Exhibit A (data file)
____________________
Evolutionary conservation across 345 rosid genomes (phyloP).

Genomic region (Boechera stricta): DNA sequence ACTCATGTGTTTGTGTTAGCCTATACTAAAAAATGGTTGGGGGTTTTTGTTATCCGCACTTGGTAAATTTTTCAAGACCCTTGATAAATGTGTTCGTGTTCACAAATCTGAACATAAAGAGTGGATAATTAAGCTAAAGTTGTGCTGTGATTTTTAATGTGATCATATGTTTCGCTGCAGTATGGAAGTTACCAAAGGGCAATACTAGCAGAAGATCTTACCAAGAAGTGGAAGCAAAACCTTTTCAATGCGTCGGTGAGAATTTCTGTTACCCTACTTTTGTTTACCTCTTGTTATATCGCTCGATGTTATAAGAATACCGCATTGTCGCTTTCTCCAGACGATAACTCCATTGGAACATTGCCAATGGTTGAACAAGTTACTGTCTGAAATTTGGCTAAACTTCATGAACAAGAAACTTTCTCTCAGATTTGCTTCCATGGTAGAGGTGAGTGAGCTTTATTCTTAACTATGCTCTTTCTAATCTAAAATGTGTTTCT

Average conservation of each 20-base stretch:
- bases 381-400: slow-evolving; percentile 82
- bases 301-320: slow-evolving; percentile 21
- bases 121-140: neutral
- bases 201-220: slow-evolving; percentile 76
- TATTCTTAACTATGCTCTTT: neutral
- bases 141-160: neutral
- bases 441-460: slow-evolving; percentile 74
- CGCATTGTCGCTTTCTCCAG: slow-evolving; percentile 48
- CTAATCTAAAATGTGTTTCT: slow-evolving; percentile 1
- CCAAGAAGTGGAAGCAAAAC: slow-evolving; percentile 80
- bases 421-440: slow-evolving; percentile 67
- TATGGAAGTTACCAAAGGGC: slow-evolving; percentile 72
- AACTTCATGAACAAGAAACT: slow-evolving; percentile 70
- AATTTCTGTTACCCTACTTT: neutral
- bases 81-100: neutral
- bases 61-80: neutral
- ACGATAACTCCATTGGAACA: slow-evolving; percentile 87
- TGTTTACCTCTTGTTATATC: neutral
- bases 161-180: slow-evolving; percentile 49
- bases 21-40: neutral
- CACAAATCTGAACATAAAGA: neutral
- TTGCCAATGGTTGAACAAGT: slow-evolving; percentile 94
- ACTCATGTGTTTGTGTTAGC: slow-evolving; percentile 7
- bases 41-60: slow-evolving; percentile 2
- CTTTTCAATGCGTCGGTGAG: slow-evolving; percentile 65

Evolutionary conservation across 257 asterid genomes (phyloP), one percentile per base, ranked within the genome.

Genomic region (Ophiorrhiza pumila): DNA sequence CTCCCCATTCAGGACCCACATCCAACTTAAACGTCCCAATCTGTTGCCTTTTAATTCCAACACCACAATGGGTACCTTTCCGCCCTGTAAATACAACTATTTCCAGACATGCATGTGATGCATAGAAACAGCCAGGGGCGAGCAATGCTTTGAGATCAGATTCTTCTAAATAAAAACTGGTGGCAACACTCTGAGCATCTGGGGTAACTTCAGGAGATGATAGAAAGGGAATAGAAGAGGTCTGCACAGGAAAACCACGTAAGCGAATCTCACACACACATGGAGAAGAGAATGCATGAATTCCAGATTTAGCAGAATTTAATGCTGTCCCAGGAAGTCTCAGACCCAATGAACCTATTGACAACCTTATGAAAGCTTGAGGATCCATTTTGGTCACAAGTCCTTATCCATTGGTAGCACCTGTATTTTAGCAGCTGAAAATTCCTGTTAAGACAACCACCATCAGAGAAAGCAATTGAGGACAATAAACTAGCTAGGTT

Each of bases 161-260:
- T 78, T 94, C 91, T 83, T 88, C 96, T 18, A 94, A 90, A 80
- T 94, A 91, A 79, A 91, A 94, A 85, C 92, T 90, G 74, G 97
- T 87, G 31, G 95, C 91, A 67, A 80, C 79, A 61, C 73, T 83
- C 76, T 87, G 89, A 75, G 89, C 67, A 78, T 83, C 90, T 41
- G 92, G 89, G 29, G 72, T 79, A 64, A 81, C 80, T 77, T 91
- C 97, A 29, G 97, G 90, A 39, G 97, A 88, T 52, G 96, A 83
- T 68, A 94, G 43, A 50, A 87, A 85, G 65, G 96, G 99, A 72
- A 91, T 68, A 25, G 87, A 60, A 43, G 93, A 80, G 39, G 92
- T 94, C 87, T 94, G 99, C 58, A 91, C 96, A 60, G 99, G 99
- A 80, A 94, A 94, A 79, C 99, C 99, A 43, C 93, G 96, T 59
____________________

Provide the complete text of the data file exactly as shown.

Evolutionary conservation across 345 rosid genomes (phyloP).

Genomic region (Boechera stricta): DNA sequence ACTCATGTGTTTGTGTTAGCCTATACTAAAAAATGGTTGGGGGTTTTTGTTATCCGCACTTGGTAAATTTTTCAAGACCCTTGATAAATGTGTTCGTGTTCACAAATCTGAACATAAAGAGTGGATAATTAAGCTAAAGTTGTGCTGTGATTTTTAATGTGATCATATGTTTCGCTGCAGTATGGAAGTTACCAAAGGGCAATACTAGCAGAAGATCTTACCAAGAAGTGGAAGCAAAACCTTTTCAATGCGTCGGTGAGAATTTCTGTTACCCTACTTTTGTTTACCTCTTGTTATATCGCTCGATGTTATAAGAATACCGCATTGTCGCTTTCTCCAGACGATAACTCCATTGGAACATTGCCAATGGTTGAACAAGTTACTGTCTGAAATTTGGCTAAACTTCATGAACAAGAAACTTTCTCTCAGATTTGCTTCCATGGTAGAGGTGAGTGAGCTTTATTCTTAACTATGCTCTTTCTAATCTAAAATGTGTTTCT

Average conservation of each 20-base stretch:
- bases 381-400: slow-evolving; percentile 82
- bases 301-320: slow-evolving; percentile 21
- bases 121-140: neutral
- bases 201-220: slow-evolving; percentile 76
- TATTCTTAACTATGCTCTTT: neutral
- bases 141-160: neutral
- bases 441-460: slow-evolving; percentile 74
- CGCATTGTCGCTTTCTCCAG: slow-evolving; percentile 48
- CTAATCTAAAATGTGTTTCT: slow-evolving; percentile 1
- CCAAGAAGTGGAAGCAAAAC: slow-evolving; percentile 80
- bases 421-440: slow-evolving; percentile 67
- TATGGAAGTTACCAAAGGGC: slow-evolving; percentile 72
- AACTTCATGAACAAGAAACT: slow-evolving; percentile 70
- AATTTCTGTTACCCTACTTT: neutral
- bases 81-100: neutral
- bases 61-80: neutral
- ACGATAACTCCATTGGAACA: slow-evolving; percentile 87
- TGTTTACCTCTTGTTATATC: neutral
- bases 161-180: slow-evolving; percentile 49
- bases 21-40: neutral
- CACAAATCTGAACATAAAGA: neutral
- TTGCCAATGGTTGAACAAGT: slow-evolving; percentile 94
- ACTCATGTGTTTGTGTTAGC: slow-evolving; percentile 7
- bases 41-60: slow-evolving; percentile 2
- CTTTTCAATGCGTCGGTGAG: slow-evolving; percentile 65

Evolutionary conservation across 257 asterid genomes (phyloP), one percentile per base, ranked within the genome.

Genomic region (Ophiorrhiza pumila): DNA sequence CTCCCCATTCAGGACCCACATCCAACTTAAACGTCCCAATCTGTTGCCTTTTAATTCCAACACCACAATGGGTACCTTTCCGCCCTGTAAATACAACTATTTCCAGACATGCATGTGATGCATAGAAACAGCCAGGGGCGAGCAATGCTTTGAGATCAGATTCTTCTAAATAAAAACTGGTGGCAACACTCTGAGCATCTGGGGTAACTTCAGGAGATGATAGAAAGGGAATAGAAGAGGTCTGCACAGGAAAACCACGTAAGCGAATCTCACACACACATGGAGAAGAGAATGCATGAATTCCAGATTTAGCAGAATTTAATGCTGTCCCAGGAAGTCTCAGACCCAATGAACCTATTGACAACCTTATGAAAGCTTGAGGATCCATTTTGGTCACAAGTCCTTATCCATTGGTAGCACCTGTATTTTAGCAGCTGAAAATTCCTGTTAAGACAACCACCATCAGAGAAAGCAATTGAGGACAATAAACTAGCTAGGTT

Each of bases 161-260:
- T 78, T 94, C 91, T 83, T 88, C 96, T 18, A 94, A 90, A 80
- T 94, A 91, A 79, A 91, A 94, A 85, C 92, T 90, G 74, G 97
- T 87, G 31, G 95, C 91, A 67, A 80, C 79, A 61, C 73, T 83
- C 76, T 87, G 89, A 75, G 89, C 67, A 78, T 83, C 90, T 41
- G 92, G 89, G 29, G 72, T 79, A 64, A 81, C 80, T 77, T 91
- C 97, A 29, G 97, G 90, A 39, G 97, A 88, T 52, G 96, A 83
- T 68, A 94, G 43, A 50, A 87, A 85, G 65, G 96, G 99, A 72
- A 91, T 68, A 25, G 87, A 60, A 43, G 93, A 80, G 39, G 92
- T 94, C 87, T 94, G 99, C 58, A 91, C 96, A 60, G 99, G 99
- A 80, A 94, A 94, A 79, C 99, C 99, A 43, C 93, G 96, T 59